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Health Consequences of Drug Misuse

Drug use can have a wide range of short and long-term effects. These effects often depend on the specific drug or drugs used, how they are taken, how much is taken, the person’s health, and other factors. Short-term effects can range from changes in appetite, wakefulness, heart rate, blood pressure, and/or mood to heart attack, stroke, psychosis, overdose, and even death. These health effects may occur after just one use.

Longer-term effects can include heart or lung disease, cancer, mental illness, HIV/AIDS, hepatitis, and others. Long-term drug use can also lead to addiction. Drug addition is a brain disorder. Not everyone who uses drugs will become addicted, but for some, drug use can change how certain brain circuits work. These brain changes interfere with how people experience normal pleasures in life such as food, their ability to control their stress level, their decision-making, their ability to learn and remember, etc. These changes make it much more difficult for someone to stop taking drug even when it’s having negative effects in their life and they want to quit.

Drug use can also have indirect effects on both the people who are taking drugs and on those around them. This can include affecting a person’s nutrition; sleep; decision-making and impulsivity; and risk for trauma, violence, injury and communicable diseases. Broader negative outcomes may be seen in education levels, employment, housing, relationships and criminal justice involvement.

HIV, Hepatitis, and Other Infections Diseases

Drug use is linked to risky behaviors such as needle sharing and can also weaken the immune system. This combination greatly increases the likelihood of contracting HIV, hepatitis and other infectious diseases.

Drugs that are commonly injected and can lead to HIV, hepatitis and other infectious diseases:

  • Cocaine
  • Heroin
  • Methamphetamine
  • Prescriptions Opioids
  • Steroids

Caner

Cigarette smoking is the most preventable cause in the United States. Smoking cigarettes has been linked to cancer of the mouth, neck, stomach, and lungs, among others. Nonsmoking people exposed to secondhand cigarette smoke increase their changes of developing lung cancer in addition to other health problems.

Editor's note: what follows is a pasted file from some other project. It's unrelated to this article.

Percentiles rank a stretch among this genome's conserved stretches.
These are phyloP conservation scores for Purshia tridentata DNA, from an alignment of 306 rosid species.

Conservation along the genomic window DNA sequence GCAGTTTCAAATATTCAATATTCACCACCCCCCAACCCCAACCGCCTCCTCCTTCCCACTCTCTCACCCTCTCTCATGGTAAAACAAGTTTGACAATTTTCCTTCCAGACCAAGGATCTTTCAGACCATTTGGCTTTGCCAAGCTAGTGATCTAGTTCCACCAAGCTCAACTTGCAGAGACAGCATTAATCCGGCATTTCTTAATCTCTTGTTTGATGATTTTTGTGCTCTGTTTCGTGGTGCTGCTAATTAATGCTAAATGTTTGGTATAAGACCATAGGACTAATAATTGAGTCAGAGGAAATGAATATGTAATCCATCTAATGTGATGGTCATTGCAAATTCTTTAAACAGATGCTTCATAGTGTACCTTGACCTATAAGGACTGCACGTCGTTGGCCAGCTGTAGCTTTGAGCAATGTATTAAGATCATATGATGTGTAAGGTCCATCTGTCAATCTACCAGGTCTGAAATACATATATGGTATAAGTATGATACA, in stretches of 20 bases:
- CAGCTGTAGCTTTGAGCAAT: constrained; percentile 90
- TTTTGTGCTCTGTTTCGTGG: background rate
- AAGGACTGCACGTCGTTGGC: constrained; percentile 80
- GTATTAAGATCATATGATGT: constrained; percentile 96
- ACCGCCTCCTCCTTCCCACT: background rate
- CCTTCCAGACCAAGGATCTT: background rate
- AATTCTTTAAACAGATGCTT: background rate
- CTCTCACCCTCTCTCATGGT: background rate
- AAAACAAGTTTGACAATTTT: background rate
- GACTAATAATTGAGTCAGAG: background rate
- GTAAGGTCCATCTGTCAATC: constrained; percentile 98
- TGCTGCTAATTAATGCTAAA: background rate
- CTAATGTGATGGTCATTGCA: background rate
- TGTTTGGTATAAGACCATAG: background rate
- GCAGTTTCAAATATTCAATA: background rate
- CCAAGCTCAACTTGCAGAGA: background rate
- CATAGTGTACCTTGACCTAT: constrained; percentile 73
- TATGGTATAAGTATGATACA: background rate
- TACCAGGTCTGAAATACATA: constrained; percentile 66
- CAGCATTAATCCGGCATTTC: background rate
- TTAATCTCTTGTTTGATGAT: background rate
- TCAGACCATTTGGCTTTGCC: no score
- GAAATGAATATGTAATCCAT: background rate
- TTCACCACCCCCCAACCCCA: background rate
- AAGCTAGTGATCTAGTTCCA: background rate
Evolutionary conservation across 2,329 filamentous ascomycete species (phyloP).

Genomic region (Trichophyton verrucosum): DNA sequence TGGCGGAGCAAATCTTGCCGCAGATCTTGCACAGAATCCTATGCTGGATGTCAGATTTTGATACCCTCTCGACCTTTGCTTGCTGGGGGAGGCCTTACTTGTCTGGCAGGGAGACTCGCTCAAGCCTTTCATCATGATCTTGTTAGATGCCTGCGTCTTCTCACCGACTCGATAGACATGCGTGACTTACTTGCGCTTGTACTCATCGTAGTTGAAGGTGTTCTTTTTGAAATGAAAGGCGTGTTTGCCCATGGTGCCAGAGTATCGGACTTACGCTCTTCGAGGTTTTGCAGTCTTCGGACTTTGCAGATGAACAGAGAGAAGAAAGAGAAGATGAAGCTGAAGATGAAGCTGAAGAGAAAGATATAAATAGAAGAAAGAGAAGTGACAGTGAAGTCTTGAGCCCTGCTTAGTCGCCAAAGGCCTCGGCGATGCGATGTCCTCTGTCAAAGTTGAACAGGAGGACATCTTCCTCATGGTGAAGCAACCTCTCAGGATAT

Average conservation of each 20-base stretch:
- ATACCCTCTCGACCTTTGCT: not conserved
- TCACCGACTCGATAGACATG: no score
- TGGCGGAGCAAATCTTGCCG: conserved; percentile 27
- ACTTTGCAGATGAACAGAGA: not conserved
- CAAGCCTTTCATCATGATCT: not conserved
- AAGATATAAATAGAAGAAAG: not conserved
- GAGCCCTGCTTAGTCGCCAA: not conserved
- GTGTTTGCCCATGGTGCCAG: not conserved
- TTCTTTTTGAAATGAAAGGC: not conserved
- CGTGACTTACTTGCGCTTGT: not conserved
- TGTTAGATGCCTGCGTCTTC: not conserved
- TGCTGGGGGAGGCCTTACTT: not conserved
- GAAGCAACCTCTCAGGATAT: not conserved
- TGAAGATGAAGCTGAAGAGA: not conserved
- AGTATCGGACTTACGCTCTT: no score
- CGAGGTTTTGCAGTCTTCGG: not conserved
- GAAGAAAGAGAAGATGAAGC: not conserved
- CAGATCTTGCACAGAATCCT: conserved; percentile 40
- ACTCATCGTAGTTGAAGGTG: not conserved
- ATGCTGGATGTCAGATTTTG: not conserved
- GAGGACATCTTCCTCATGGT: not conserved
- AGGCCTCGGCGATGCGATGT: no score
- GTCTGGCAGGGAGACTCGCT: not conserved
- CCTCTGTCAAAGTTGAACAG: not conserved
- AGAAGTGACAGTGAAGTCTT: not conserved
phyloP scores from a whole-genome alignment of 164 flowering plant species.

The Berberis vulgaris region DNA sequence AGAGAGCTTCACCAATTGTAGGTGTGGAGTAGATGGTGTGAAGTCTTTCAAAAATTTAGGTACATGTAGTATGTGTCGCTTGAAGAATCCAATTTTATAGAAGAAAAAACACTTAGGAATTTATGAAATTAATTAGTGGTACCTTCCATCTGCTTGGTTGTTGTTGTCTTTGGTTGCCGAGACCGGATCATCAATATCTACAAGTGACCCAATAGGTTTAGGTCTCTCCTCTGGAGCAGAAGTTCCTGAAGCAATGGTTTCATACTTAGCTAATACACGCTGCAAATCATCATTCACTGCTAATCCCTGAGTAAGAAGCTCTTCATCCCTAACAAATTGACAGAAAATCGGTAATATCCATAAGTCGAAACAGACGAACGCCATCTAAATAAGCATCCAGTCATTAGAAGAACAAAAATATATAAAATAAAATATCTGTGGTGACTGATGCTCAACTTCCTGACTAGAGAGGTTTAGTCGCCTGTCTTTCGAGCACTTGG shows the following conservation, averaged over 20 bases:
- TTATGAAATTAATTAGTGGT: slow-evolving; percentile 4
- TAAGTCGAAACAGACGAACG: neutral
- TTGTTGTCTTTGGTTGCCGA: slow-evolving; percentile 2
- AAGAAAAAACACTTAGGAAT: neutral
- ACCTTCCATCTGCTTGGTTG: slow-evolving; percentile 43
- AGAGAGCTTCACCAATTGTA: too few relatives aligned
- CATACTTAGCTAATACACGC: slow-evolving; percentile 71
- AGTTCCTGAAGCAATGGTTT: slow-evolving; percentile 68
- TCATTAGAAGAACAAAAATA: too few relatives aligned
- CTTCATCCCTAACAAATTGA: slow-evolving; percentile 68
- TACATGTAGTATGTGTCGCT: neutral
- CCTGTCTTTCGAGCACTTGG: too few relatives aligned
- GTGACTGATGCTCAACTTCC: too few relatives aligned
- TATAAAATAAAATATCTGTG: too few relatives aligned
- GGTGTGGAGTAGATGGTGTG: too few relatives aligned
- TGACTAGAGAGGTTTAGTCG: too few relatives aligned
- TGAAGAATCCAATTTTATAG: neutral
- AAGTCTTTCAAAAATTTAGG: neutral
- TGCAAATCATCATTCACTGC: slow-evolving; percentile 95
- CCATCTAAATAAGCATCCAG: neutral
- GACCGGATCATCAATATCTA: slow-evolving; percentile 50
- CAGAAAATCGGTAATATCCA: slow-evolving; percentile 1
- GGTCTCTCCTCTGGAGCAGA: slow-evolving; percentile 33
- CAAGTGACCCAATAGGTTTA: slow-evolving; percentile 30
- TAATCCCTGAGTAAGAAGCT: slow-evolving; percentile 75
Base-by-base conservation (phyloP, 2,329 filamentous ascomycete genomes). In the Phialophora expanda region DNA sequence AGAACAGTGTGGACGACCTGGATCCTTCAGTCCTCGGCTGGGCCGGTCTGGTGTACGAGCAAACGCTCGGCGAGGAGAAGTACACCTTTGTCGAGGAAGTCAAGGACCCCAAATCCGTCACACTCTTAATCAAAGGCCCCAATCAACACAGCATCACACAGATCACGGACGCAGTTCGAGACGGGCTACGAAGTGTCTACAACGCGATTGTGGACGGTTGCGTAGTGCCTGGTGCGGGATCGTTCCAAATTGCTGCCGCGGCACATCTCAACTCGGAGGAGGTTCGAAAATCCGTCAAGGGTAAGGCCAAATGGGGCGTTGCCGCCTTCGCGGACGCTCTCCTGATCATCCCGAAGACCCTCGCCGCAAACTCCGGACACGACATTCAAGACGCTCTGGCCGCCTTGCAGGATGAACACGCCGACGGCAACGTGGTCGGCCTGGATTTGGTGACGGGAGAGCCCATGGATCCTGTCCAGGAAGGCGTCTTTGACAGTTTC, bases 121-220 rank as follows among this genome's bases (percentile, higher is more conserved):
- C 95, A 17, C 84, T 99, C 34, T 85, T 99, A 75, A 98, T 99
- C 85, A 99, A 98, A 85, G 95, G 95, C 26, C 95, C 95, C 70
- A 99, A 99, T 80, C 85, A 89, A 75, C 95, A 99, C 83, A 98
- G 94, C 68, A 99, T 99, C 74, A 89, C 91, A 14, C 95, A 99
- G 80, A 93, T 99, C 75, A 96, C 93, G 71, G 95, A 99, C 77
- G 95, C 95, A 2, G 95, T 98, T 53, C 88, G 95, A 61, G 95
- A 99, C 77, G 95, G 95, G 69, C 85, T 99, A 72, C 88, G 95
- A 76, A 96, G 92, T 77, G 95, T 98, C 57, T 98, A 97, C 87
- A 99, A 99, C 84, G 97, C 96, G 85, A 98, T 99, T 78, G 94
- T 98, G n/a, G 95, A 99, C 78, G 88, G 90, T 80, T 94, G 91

Young adult males who use marijuana and began their use during adolescence are at risk for an aggressive form of testicular cancer.

Drugs that may cause cancer:

  • Marijuana
  • Steroids
  • Tobacco

Cardiovascular Effects

Researchers have found that most drugs can have adverse cardiovascular effects, ranging from abnormal heart rate to heart attack. Injections drug use can also lead to cardiovascular problems such as collapsed veins and bacterial infections of the blood vessels and heart valves.

Drugs that can affect the cardiovascular system:

  • Cocaine
  • DMT
  • GHB
  • Heroin
  • Inhalants
  • Ketamine
  • Khat
  • LSD
  • Marijuana
  • MDMA
  • Mescaline
  • Methamphetamine
  • PCP
  • Prescription Stimulants
  • Steroids
  • Synthetic Cannabinoids
  • Synthetic Cathinones
  • Tobacco

Respiratory Effects

Drug use can lead to a variety of respiratory problems. Smoking cigarettes, for example, has been shown to cause bronchitis, emphysema, and lung cancer. Marijuana smoke can also cause respiratory problems including, chronic bronchitis. Smoking crack cocaine can also cause lung damage and severe respiratory problems. The use of some drugs, such as opioids, may cause breathing to slow, block air from entering the lungs, or make asthma symptoms worse.

Drugs that can affect the respiratory system:

  • Cocaine
  • DXM
  • GHB
  • Heroin
  • Inhalants
  • Ketamine
  • Marijuana
  • PCP
  • Prescription Opioids
  • Tobacco

Gastrointestinal Effects

Among other adverse effects, many drugs can cause nausea and vomiting after use. Cocaine use can also cause abdominal pain and bowel tissue decay, and opioid use can cause abdominal pain, acid reflux, and serve constipation.